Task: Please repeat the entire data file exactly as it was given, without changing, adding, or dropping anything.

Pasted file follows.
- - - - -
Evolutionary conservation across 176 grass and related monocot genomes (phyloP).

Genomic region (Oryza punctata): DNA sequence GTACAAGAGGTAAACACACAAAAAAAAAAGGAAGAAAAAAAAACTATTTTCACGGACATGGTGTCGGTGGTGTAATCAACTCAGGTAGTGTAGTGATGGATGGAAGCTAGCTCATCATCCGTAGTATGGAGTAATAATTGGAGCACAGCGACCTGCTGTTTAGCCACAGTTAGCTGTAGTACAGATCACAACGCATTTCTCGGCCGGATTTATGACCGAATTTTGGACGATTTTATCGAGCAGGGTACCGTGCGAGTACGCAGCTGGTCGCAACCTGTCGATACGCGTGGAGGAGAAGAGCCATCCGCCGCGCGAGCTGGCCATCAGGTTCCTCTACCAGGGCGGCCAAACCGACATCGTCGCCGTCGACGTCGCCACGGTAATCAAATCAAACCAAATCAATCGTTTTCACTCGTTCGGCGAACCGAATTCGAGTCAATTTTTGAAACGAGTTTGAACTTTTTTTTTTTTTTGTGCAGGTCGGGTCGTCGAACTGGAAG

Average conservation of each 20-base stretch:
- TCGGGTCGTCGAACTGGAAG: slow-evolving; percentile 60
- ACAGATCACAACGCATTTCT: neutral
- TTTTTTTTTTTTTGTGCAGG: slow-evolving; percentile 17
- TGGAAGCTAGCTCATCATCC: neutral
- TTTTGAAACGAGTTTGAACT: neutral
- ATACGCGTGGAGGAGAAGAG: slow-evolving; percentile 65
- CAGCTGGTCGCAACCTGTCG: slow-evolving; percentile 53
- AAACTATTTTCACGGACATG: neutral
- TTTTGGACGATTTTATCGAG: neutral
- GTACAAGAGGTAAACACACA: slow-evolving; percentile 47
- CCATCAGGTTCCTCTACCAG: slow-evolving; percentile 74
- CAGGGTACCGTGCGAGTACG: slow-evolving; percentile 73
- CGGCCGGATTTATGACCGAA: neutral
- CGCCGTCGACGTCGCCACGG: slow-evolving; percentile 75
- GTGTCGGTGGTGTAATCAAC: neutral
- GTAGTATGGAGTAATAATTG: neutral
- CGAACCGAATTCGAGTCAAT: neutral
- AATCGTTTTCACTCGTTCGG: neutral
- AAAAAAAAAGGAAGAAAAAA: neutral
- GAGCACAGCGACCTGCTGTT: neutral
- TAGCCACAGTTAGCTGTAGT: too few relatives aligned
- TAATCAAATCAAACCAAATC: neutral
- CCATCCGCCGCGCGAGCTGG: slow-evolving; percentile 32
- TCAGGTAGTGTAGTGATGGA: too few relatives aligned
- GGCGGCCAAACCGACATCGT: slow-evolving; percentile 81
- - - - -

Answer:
Evolutionary conservation across 176 grass and related monocot genomes (phyloP).

Genomic region (Oryza punctata): DNA sequence GTACAAGAGGTAAACACACAAAAAAAAAAGGAAGAAAAAAAAACTATTTTCACGGACATGGTGTCGGTGGTGTAATCAACTCAGGTAGTGTAGTGATGGATGGAAGCTAGCTCATCATCCGTAGTATGGAGTAATAATTGGAGCACAGCGACCTGCTGTTTAGCCACAGTTAGCTGTAGTACAGATCACAACGCATTTCTCGGCCGGATTTATGACCGAATTTTGGACGATTTTATCGAGCAGGGTACCGTGCGAGTACGCAGCTGGTCGCAACCTGTCGATACGCGTGGAGGAGAAGAGCCATCCGCCGCGCGAGCTGGCCATCAGGTTCCTCTACCAGGGCGGCCAAACCGACATCGTCGCCGTCGACGTCGCCACGGTAATCAAATCAAACCAAATCAATCGTTTTCACTCGTTCGGCGAACCGAATTCGAGTCAATTTTTGAAACGAGTTTGAACTTTTTTTTTTTTTTGTGCAGGTCGGGTCGTCGAACTGGAAG

Average conservation of each 20-base stretch:
- TCGGGTCGTCGAACTGGAAG: slow-evolving; percentile 60
- ACAGATCACAACGCATTTCT: neutral
- TTTTTTTTTTTTTGTGCAGG: slow-evolving; percentile 17
- TGGAAGCTAGCTCATCATCC: neutral
- TTTTGAAACGAGTTTGAACT: neutral
- ATACGCGTGGAGGAGAAGAG: slow-evolving; percentile 65
- CAGCTGGTCGCAACCTGTCG: slow-evolving; percentile 53
- AAACTATTTTCACGGACATG: neutral
- TTTTGGACGATTTTATCGAG: neutral
- GTACAAGAGGTAAACACACA: slow-evolving; percentile 47
- CCATCAGGTTCCTCTACCAG: slow-evolving; percentile 74
- CAGGGTACCGTGCGAGTACG: slow-evolving; percentile 73
- CGGCCGGATTTATGACCGAA: neutral
- CGCCGTCGACGTCGCCACGG: slow-evolving; percentile 75
- GTGTCGGTGGTGTAATCAAC: neutral
- GTAGTATGGAGTAATAATTG: neutral
- CGAACCGAATTCGAGTCAAT: neutral
- AATCGTTTTCACTCGTTCGG: neutral
- AAAAAAAAAGGAAGAAAAAA: neutral
- GAGCACAGCGACCTGCTGTT: neutral
- TAGCCACAGTTAGCTGTAGT: too few relatives aligned
- TAATCAAATCAAACCAAATC: neutral
- CCATCCGCCGCGCGAGCTGG: slow-evolving; percentile 32
- TCAGGTAGTGTAGTGATGGA: too few relatives aligned
- GGCGGCCAAACCGACATCGT: slow-evolving; percentile 81